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Ichiro in the Derby? Good one, skipper

Mariners legend has some fun with Servais' jest on radio show
MLB.com @gregjohnsmlb

NEW YORK -- Mariners manager Scott Servais was just having fun, suggesting on a SiriusXM MLB Network Radio show on Wednesday that Ichiro Suzuki should take part in the Home Run Derby at next month's All-Star Game festivities at Nationals Park in Washington.

But as with all things Ichiro, the idea took on a life of its own.

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NEW YORK -- Mariners manager Scott Servais was just having fun, suggesting on a SiriusXM MLB Network Radio show on Wednesday that Ichiro Suzuki should take part in the Home Run Derby at next month's All-Star Game festivities at Nationals Park in Washington.

But as with all things Ichiro, the idea took on a life of its own.

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So it was that Ichiro, now special advisor to the chairman with the Mariners, found himself in the visiting clubhouse at Yankee Stadium surrounded by reporters prior to Wednesday's game with the Yankees talking about whether he'd actually take part in the Derby.

"I thought our skipper didn't like to tell jokes, but I guess he does," Ichiro said with a smile. "That's the funniest thing he's said in the first half of this year."

OK, but while Ichiro isn't currently a player, he still does take batting practice every day with the Mariners in his new advisory role and is leaving the door open to playing next season. And as he has done throughout his 18-year Major League career, he opens eyes with his ability to drive the ball consistently into the seats in BP.

So, if asked, would he do it?

"Right now, I'm not a player," Ichiro said through interpreter Allen Turner. "I'm going to be back, but right now, I think it's just a joke, to be honest with you."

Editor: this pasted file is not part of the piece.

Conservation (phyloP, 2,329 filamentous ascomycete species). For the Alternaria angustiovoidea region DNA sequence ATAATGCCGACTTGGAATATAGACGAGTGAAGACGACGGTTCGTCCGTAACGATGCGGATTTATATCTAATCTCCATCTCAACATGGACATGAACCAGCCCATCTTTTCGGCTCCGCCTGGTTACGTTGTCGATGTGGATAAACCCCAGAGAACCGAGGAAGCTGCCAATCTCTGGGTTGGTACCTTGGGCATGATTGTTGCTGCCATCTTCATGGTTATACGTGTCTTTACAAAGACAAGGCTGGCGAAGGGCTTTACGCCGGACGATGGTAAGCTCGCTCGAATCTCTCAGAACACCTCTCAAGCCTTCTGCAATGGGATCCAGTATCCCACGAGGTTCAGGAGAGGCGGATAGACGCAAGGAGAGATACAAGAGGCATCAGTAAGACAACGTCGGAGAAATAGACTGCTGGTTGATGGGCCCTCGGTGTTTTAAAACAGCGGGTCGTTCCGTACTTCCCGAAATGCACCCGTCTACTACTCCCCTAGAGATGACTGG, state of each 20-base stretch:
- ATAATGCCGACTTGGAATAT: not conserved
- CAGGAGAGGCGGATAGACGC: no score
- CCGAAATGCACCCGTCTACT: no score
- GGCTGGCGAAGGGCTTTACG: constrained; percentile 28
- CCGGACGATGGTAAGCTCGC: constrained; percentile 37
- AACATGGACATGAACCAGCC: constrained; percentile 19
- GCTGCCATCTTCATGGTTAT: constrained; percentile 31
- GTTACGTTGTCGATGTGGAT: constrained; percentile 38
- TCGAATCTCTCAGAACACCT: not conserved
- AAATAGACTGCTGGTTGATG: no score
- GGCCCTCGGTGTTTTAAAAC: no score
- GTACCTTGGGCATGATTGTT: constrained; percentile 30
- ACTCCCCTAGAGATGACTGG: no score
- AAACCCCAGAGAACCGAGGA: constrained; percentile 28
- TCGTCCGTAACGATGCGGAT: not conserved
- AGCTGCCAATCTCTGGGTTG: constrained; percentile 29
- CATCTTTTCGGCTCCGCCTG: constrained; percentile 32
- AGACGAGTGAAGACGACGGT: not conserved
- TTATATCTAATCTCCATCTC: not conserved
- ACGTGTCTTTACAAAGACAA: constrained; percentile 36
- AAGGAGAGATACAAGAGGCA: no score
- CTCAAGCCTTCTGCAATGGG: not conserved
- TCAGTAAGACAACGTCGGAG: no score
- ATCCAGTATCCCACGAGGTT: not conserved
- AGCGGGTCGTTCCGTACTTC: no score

Not exactly a definite "no," but when pressed Ichiro said he respected the game too much to turn the Derby into a sideshow.

"I think if somebody like me entered, it would kind of harm the game," he said. "I'm not a player and with the long, great history MLB has, I don't think it would be good for [the game]. But it's fun and I'm happy it's come up. It's fun to have conversations like that. So I'm definitely happy about it."

Ichiro has continued being a daily part of the Mariners scene since moving into his new role in early May. He dresses with the team, does all the same pregame work and then watches from the clubhouse or workout area while each game is underway.

"Obviously Ichi has been great in our clubhouse," Servais said. "He came out and threw BP yesterday. And in regular BP, he can still swing it. He's got power and he's been launching balls into the seats. A couple of the coaches said the other day, 'Nobody wants to do the Home Run Derby. Why don't we just send Ichiro? He'd be awesome.'

Tweet from @MLBNetworkRadio: 🚨 RT if you want ICHIRO in the Home Run Derby 🚨@Mariners manager Scott Servais makes the case:#TrueToTheBlue #Mariners #IchiForDC pic.twitter.com/oBoz6XFdiD

"Then on the radio show today, it came up and somehow it came out of mouth. Then [radio host] Ryan Spilborghs got it and ran with it. Ichi for D.C."

Ichiro was amused by the idea came up again since he said questions about him participating in the Derby were an annual ritual. One time he actually accepted, agreeing to participate in the 2008 Derby at Yankee Stadium until a hand injury led to him pulling out.

He said he never was worried about the Derby messing up his swing, he just never chose to participate, in part because he does take the game so seriously. Even now, his batting-practice sessions have a distinct purpose.

"Right now, practices are like games for me," he said. "So when I go out there, I want to swing the bat hard and be in a physical situation where I can swing the bat well. So I take my practices very seriously."

But not everything has to be serious with the new Ichiro. Or the older, 44-year-old Ichiro.

"Right now, I'm eating two hamburgers at lunch," he said. "Now that this Home Run Derby thing came up, I'll have to up it to three cheeseburgers to get more power."

If he did participate, who would he want pitching to him?

"Mark Buehrle," he said, obviously remembering his .409 career average in 70 plate appearances against the retired lefty.

But more likely, these days, it would be Ichiro pitching to somebody else in the Derby.

"Now that," he said, "is something I could do."

Greg Johns has covered the Mariners since 1997, and for MLB.com since 2011. Follow him on Twitter @GregJohnsMLB.

Seattle Mariners, Ichiro Suzuki